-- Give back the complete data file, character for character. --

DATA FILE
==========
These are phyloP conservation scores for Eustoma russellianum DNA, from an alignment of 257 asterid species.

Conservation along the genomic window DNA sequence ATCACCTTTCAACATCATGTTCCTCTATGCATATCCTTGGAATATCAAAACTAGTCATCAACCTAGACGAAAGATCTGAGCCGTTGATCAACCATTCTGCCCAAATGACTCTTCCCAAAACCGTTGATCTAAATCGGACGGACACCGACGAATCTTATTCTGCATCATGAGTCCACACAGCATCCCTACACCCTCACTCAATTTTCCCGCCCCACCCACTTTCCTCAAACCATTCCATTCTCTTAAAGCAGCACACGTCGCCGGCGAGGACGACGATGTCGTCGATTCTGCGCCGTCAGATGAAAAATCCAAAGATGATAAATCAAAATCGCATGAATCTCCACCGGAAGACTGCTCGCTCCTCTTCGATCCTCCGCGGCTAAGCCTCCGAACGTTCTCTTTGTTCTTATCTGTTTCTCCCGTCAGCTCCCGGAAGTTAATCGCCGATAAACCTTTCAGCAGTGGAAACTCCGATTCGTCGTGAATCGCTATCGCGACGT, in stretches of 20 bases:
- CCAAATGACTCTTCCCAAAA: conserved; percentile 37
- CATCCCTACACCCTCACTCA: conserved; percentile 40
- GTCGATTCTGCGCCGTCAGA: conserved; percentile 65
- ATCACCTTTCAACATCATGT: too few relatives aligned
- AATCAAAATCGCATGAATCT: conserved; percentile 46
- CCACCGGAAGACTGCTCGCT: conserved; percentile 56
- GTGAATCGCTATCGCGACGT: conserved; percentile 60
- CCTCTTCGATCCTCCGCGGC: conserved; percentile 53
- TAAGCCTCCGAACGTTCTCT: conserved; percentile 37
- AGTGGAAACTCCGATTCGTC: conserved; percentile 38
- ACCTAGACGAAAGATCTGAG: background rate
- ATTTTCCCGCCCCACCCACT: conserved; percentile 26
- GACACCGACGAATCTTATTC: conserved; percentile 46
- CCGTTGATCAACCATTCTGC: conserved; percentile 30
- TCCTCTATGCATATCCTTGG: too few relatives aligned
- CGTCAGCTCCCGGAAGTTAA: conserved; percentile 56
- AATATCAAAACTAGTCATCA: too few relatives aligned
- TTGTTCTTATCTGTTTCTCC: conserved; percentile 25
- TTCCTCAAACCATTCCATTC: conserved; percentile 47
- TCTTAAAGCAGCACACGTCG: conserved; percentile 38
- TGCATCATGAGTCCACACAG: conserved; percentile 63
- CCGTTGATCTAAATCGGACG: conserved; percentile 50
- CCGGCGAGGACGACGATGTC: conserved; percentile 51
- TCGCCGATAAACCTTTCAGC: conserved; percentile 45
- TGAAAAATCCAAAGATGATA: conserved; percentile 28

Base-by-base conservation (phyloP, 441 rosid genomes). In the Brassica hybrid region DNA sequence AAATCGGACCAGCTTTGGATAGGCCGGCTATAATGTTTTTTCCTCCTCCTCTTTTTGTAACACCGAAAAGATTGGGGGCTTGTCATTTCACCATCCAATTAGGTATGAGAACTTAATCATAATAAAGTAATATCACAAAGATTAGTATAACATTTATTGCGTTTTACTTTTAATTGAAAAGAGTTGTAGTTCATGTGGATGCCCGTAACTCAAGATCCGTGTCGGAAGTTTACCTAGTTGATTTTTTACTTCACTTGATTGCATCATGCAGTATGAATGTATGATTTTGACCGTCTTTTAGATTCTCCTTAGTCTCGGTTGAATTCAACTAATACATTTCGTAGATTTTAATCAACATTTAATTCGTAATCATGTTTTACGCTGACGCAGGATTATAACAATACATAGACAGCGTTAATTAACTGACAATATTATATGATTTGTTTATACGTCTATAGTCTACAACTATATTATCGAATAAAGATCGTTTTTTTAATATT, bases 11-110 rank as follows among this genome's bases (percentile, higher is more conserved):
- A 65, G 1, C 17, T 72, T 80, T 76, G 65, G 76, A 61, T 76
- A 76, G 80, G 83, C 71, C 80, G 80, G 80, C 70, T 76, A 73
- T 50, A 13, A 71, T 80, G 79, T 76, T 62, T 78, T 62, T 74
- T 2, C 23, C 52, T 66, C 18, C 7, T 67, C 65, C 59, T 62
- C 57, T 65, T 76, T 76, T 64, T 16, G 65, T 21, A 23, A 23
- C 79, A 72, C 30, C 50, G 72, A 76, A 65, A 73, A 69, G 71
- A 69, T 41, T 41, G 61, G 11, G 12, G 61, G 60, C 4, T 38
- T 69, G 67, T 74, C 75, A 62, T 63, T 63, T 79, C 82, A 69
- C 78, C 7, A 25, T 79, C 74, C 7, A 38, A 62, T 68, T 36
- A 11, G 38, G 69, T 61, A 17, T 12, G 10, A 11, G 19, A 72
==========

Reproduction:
These are phyloP conservation scores for Eustoma russellianum DNA, from an alignment of 257 asterid species.

Conservation along the genomic window DNA sequence ATCACCTTTCAACATCATGTTCCTCTATGCATATCCTTGGAATATCAAAACTAGTCATCAACCTAGACGAAAGATCTGAGCCGTTGATCAACCATTCTGCCCAAATGACTCTTCCCAAAACCGTTGATCTAAATCGGACGGACACCGACGAATCTTATTCTGCATCATGAGTCCACACAGCATCCCTACACCCTCACTCAATTTTCCCGCCCCACCCACTTTCCTCAAACCATTCCATTCTCTTAAAGCAGCACACGTCGCCGGCGAGGACGACGATGTCGTCGATTCTGCGCCGTCAGATGAAAAATCCAAAGATGATAAATCAAAATCGCATGAATCTCCACCGGAAGACTGCTCGCTCCTCTTCGATCCTCCGCGGCTAAGCCTCCGAACGTTCTCTTTGTTCTTATCTGTTTCTCCCGTCAGCTCCCGGAAGTTAATCGCCGATAAACCTTTCAGCAGTGGAAACTCCGATTCGTCGTGAATCGCTATCGCGACGT, in stretches of 20 bases:
- CCAAATGACTCTTCCCAAAA: conserved; percentile 37
- CATCCCTACACCCTCACTCA: conserved; percentile 40
- GTCGATTCTGCGCCGTCAGA: conserved; percentile 65
- ATCACCTTTCAACATCATGT: too few relatives aligned
- AATCAAAATCGCATGAATCT: conserved; percentile 46
- CCACCGGAAGACTGCTCGCT: conserved; percentile 56
- GTGAATCGCTATCGCGACGT: conserved; percentile 60
- CCTCTTCGATCCTCCGCGGC: conserved; percentile 53
- TAAGCCTCCGAACGTTCTCT: conserved; percentile 37
- AGTGGAAACTCCGATTCGTC: conserved; percentile 38
- ACCTAGACGAAAGATCTGAG: background rate
- ATTTTCCCGCCCCACCCACT: conserved; percentile 26
- GACACCGACGAATCTTATTC: conserved; percentile 46
- CCGTTGATCAACCATTCTGC: conserved; percentile 30
- TCCTCTATGCATATCCTTGG: too few relatives aligned
- CGTCAGCTCCCGGAAGTTAA: conserved; percentile 56
- AATATCAAAACTAGTCATCA: too few relatives aligned
- TTGTTCTTATCTGTTTCTCC: conserved; percentile 25
- TTCCTCAAACCATTCCATTC: conserved; percentile 47
- TCTTAAAGCAGCACACGTCG: conserved; percentile 38
- TGCATCATGAGTCCACACAG: conserved; percentile 63
- CCGTTGATCTAAATCGGACG: conserved; percentile 50
- CCGGCGAGGACGACGATGTC: conserved; percentile 51
- TCGCCGATAAACCTTTCAGC: conserved; percentile 45
- TGAAAAATCCAAAGATGATA: conserved; percentile 28

Base-by-base conservation (phyloP, 441 rosid genomes). In the Brassica hybrid region DNA sequence AAATCGGACCAGCTTTGGATAGGCCGGCTATAATGTTTTTTCCTCCTCCTCTTTTTGTAACACCGAAAAGATTGGGGGCTTGTCATTTCACCATCCAATTAGGTATGAGAACTTAATCATAATAAAGTAATATCACAAAGATTAGTATAACATTTATTGCGTTTTACTTTTAATTGAAAAGAGTTGTAGTTCATGTGGATGCCCGTAACTCAAGATCCGTGTCGGAAGTTTACCTAGTTGATTTTTTACTTCACTTGATTGCATCATGCAGTATGAATGTATGATTTTGACCGTCTTTTAGATTCTCCTTAGTCTCGGTTGAATTCAACTAATACATTTCGTAGATTTTAATCAACATTTAATTCGTAATCATGTTTTACGCTGACGCAGGATTATAACAATACATAGACAGCGTTAATTAACTGACAATATTATATGATTTGTTTATACGTCTATAGTCTACAACTATATTATCGAATAAAGATCGTTTTTTTAATATT, bases 11-110 rank as follows among this genome's bases (percentile, higher is more conserved):
- A 65, G 1, C 17, T 72, T 80, T 76, G 65, G 76, A 61, T 76
- A 76, G 80, G 83, C 71, C 80, G 80, G 80, C 70, T 76, A 73
- T 50, A 13, A 71, T 80, G 79, T 76, T 62, T 78, T 62, T 74
- T 2, C 23, C 52, T 66, C 18, C 7, T 67, C 65, C 59, T 62
- C 57, T 65, T 76, T 76, T 64, T 16, G 65, T 21, A 23, A 23
- C 79, A 72, C 30, C 50, G 72, A 76, A 65, A 73, A 69, G 71
- A 69, T 41, T 41, G 61, G 11, G 12, G 61, G 60, C 4, T 38
- T 69, G 67, T 74, C 75, A 62, T 63, T 63, T 79, C 82, A 69
- C 78, C 7, A 25, T 79, C 74, C 7, A 38, A 62, T 68, T 36
- A 11, G 38, G 69, T 61, A 17, T 12, G 10, A 11, G 19, A 72